Importance of Aligning Customer Success & Customer Support

Perhaps the most critical alignment in an entire organization is that of customer success and customer support. Customers are the lifeblood of an organization and are the sole reason for company growth, expansion, and revenue—year after year.

Important Brand Touchpoints

With the exception of new business sales, customer success and customer support are the two teams that work most closely with customers and play a big part in how a brand is truly perceived.

Working Hand-In-Hand

Both customer success and customer support are crucial for your organization and often times these two functions do (and should) work hand-in-hand. When a customer support professional encounters the same problem time and time again, they’ll work with the product team to fix the bug and then let the CSM team know about the changes.

Similarly, when a CSM helps a customer in a more proactive approach and on a daily basis, they become the customer’s champion for change. If they see a recurring issue or notice difficulties with the UI or customer experience (no matter where that problem may be in the organization) they are can help to improve the process.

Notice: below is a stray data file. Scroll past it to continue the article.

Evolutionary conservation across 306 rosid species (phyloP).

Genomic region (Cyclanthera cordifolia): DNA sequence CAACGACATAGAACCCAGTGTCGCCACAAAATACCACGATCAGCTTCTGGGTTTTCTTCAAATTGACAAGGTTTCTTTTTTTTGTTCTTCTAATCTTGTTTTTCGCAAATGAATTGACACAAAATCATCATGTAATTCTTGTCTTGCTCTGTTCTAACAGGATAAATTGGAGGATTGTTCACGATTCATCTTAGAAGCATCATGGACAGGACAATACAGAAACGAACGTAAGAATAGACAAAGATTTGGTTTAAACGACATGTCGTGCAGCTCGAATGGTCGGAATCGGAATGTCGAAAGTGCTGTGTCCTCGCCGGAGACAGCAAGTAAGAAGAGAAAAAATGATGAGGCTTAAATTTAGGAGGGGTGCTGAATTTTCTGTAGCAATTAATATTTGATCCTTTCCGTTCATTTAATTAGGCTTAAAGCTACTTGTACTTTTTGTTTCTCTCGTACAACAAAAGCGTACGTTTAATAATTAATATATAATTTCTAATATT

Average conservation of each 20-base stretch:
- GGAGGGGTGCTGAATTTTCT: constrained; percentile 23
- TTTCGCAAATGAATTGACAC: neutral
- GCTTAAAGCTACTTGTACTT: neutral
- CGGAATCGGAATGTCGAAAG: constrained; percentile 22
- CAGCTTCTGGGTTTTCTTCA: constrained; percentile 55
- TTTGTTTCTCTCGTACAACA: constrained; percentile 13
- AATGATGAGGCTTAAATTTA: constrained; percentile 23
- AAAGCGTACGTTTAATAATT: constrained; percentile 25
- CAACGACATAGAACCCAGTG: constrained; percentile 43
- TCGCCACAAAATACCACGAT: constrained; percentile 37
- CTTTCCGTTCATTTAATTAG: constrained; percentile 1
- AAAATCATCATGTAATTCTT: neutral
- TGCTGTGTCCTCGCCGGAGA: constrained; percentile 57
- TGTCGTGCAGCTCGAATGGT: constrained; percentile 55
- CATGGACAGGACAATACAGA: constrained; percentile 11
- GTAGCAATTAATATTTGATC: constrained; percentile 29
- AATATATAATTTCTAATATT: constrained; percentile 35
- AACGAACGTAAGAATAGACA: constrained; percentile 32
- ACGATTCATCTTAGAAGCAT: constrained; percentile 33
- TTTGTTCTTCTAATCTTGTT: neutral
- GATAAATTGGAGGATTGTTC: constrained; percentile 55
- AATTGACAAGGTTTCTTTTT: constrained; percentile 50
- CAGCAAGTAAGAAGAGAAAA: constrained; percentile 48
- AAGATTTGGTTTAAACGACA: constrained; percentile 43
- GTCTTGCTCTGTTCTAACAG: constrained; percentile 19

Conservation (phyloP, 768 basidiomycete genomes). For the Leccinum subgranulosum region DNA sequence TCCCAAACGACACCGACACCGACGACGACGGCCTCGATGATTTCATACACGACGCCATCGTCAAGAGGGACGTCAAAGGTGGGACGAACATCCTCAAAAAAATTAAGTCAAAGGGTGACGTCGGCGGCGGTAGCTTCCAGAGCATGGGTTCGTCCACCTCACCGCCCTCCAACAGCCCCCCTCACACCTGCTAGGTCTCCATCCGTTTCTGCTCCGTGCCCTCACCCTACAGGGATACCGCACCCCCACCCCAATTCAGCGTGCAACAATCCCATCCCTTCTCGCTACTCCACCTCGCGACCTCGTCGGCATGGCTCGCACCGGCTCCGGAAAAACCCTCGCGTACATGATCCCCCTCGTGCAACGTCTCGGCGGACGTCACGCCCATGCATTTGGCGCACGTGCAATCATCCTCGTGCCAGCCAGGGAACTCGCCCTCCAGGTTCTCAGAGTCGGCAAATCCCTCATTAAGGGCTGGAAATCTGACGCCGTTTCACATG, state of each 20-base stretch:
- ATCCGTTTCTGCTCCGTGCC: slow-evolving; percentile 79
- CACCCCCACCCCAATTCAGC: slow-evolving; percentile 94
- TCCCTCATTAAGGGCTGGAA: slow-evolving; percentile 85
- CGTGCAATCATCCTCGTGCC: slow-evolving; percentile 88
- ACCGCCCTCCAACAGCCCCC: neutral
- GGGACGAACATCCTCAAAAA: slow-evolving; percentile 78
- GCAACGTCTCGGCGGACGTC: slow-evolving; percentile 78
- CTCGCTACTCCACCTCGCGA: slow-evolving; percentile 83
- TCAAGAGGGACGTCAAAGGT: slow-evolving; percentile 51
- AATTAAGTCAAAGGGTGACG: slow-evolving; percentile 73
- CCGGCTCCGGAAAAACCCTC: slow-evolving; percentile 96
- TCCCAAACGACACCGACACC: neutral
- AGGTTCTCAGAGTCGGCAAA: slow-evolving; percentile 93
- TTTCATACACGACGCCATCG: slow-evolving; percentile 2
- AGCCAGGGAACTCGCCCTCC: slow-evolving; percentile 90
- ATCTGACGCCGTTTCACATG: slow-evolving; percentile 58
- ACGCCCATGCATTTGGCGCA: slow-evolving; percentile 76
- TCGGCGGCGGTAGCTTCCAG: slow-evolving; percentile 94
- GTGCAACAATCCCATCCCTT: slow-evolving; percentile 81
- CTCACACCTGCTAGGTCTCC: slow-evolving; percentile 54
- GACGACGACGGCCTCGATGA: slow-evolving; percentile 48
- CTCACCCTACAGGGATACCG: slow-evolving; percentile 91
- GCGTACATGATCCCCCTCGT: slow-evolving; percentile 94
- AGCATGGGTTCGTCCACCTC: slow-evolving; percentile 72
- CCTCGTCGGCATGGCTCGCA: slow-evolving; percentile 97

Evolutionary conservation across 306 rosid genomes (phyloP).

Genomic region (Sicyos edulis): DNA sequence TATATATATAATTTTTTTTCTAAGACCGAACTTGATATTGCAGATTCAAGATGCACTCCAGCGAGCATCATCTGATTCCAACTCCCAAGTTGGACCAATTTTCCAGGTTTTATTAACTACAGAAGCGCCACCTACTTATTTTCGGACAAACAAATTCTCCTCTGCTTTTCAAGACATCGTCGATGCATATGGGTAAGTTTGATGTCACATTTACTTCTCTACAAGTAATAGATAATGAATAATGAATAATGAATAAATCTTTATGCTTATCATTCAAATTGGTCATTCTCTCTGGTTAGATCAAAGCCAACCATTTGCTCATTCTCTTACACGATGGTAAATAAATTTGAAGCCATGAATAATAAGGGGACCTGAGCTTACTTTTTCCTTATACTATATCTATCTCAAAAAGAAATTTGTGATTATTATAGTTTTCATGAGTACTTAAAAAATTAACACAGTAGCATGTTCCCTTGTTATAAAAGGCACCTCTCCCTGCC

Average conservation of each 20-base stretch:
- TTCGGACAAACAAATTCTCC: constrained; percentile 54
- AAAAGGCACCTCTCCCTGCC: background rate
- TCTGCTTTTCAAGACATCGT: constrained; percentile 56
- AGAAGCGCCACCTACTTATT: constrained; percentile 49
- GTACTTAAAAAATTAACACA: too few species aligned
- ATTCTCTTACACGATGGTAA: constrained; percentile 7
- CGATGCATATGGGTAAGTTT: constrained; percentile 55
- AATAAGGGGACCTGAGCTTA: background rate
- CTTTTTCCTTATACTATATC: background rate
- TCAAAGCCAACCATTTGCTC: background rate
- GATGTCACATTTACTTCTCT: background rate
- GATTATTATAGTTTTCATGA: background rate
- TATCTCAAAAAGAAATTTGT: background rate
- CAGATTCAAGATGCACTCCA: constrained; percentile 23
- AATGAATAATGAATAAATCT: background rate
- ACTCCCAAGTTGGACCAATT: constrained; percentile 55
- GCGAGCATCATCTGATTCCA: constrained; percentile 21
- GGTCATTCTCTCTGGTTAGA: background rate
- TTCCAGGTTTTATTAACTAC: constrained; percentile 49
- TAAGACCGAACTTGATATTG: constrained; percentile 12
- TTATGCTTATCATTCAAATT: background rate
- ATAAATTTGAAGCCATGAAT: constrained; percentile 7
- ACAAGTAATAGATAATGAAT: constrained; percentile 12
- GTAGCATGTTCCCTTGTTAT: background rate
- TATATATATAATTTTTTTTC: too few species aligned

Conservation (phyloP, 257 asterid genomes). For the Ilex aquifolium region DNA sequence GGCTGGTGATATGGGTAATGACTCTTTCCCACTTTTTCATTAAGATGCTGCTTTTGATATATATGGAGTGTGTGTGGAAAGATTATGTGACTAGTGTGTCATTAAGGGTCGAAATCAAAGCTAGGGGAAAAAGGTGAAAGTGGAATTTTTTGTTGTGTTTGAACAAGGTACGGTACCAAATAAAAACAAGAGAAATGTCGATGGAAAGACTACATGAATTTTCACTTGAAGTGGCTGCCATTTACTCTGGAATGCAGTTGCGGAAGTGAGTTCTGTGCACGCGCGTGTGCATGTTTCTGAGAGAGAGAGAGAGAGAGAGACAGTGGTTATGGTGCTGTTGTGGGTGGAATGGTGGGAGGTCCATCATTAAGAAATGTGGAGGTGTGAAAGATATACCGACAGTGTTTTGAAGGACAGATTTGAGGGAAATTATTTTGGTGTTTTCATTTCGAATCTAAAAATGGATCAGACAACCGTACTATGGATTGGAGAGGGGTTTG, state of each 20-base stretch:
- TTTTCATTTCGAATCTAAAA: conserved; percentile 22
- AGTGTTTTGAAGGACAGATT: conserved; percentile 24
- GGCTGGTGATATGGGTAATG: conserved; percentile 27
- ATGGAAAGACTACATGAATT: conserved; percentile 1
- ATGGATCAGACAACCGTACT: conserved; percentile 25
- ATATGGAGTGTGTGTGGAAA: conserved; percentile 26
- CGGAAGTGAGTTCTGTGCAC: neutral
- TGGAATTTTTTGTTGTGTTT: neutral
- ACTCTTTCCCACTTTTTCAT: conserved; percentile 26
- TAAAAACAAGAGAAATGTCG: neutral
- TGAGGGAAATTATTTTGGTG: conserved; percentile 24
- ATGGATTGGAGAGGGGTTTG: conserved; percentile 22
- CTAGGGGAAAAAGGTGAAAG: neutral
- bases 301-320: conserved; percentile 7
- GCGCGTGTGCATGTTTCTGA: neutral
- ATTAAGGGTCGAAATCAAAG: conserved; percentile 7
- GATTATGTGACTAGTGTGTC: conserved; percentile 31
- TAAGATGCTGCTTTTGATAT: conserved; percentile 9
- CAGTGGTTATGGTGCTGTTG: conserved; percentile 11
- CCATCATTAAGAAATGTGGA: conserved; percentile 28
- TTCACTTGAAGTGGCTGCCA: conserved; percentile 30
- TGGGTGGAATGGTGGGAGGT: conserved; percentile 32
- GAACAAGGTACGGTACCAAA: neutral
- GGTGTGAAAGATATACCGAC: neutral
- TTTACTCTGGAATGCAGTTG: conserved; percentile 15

Pains of Nonalignment

But what happens if customer support and customer success aren’t in complete alignment?

Miscommunication, product misses, unresolved issues, and perhaps even lost revenue or churn.

Driving Alignment

However, as demonstrated above, the good news is that if the two teams are aligned in the way they set process and have clear lines of what each team is responsible for (and not responsible for), then together they can achieve incredible success internally, but also provide incredible value for the end customer.

Let’s first start by defining each of these teams:

What is Customer Support?

Customer Support: While it often times is tucked under the umbrella of customer success, customer support is truly its own function. This group which is often more reactive to customer problems, seeks to solve individual product issues or provide product guidance for specific customers, is often more reactive in nature as the customer is usually calling to report a ticket or a problem they are encountering. Often times, B2B SaaS businesses have varying levels of service offerings and usually operate on a fee-for-service model.